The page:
I think Kent actually relied on the intelligence of his audience a bit too much here in pushing the full implications of this story. It might be worth just setting out what a likely, nay, reasonable, interpretation of a find of say, twenty-five gold pieces of James I and Charles I in a Northamptonshire garden would be: firstly, that it was a small hoard by someone of moderate means (since it was not larger); secondly, that the owner lived thereabouts, since otherwise why would it be there and how would they recover it? and thirdly, that it was probably deposited because of trouble in the English Civil War, since nothing later than that appeared in it and one would hardly expect the Anglo-Dutch Wars to be troubling people in Northamptonshire, landlocked on the far side of the country from the North Sea. And all of these reasonable deductions would be wrong. On this occasion, there is no actual hoard to interpret and we know what happened. But what of even quite recent cases where it’s the other way about, eh, what about them?


1. John P. C. Kent, “Interpreting Coin-Finds” in John Casey & Richard Reece (edd.), Coins and the Archaeologist, 2nd edn. (London 1988), pp. 201-217 at pp. 205-206. Links in the text go to the online version of Pepys’s Diary.

Fishers of men

This is a post that began in a drunk conversation with one of my oldest academic friends (whom I will not shame by naming, but whom you could potentially help out quite a lot by adding your name to this petition). That conversation was also four years ago, and I’m choosing to claim that that, not the beer, is why I can’t quite remember how we got onto this—my guess would be that this was during a few days I spent staying with them while using a local academic library to finish the paper which became my article ‘Nuns’ Signatures’, and that I was just pulling interesting-looking books off my friend’s shelves—but somehow we came upon a picture of this sculpture.

The Papil Stone in the National Museum of Scotland, Edinburgh

The Papil Stone in the National Museum of Scotland, Edinburgh, image from Canmore

What this is is one face of the Pictish symbol stone from Papil, Shetland.1 It’s not in Shetland any more, where only a replica remains, because it was carted off to the National Museum of Scotland, but I suppose more of my readership may therefore have a chance of seeing it some day. Anyway, the other face has a cross and interlace on it, but it’s this one that drew my altered attention, partly of course because of the odd cowled figures and the lion, but mainly because of these guys.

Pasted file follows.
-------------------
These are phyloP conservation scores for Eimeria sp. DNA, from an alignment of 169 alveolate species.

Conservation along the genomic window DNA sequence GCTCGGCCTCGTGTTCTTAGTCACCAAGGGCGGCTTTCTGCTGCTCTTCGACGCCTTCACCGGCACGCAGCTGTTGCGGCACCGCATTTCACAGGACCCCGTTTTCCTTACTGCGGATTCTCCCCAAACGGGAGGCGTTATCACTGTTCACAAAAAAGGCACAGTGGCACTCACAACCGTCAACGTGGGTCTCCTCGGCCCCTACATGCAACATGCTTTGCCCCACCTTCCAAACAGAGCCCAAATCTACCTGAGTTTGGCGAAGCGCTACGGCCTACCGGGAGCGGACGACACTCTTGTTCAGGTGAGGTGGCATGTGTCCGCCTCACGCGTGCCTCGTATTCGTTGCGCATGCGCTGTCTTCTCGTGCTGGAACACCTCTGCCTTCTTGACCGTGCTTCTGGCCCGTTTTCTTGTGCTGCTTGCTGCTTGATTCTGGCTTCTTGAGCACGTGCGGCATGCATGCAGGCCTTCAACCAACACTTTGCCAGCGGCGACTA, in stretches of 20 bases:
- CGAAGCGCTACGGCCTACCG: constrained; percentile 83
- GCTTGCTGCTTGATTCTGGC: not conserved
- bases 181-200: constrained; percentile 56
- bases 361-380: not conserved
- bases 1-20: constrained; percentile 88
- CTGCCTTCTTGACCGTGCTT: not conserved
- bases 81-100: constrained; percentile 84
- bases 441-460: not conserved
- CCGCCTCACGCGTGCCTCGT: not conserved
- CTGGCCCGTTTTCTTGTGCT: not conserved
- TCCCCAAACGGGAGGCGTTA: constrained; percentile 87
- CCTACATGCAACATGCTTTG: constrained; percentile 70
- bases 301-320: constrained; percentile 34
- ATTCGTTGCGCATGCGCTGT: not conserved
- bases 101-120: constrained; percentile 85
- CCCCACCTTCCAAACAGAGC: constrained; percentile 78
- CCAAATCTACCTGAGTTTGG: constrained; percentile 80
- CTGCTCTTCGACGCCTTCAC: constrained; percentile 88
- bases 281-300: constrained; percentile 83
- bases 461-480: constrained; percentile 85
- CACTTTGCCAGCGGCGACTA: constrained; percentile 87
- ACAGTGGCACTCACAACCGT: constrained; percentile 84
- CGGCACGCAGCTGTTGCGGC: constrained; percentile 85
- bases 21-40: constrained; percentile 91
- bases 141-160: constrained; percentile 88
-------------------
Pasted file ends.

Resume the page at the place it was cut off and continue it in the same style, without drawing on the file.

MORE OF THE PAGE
The birdman figures on the replica of the Papil Stone, Shetland

The birdmen on the lowest register of the modern replica of the Papil Stone, on site in Shetland, photo by J. Dimitrescu, copyright not stated so hopefully this is OK linked through to their excellent site

Now, it will not surprise you to know that scholarship is a little divided on just what might be depicted here. Early (modern) plague doctors seem to be ruled out by the bird feet, the axes and maybe also the human head of which they appear to be sharing custody. Especially since these guys are in the lower register of a three-panel picture, with the upper one being plausibly things of Heaven (a cross, cowled figures with crooks), the middle one being, well, a lion, not sure what to do with that but definitely a thing of Earth (or of Zion, I admit), the easiest answer might seem to be demons of some kind, playing with a member of the doomed dead. But if so, it’s quite a local kind of demon, you’d have to admit; this is not your standard beast with forked-tail and horns iconography.2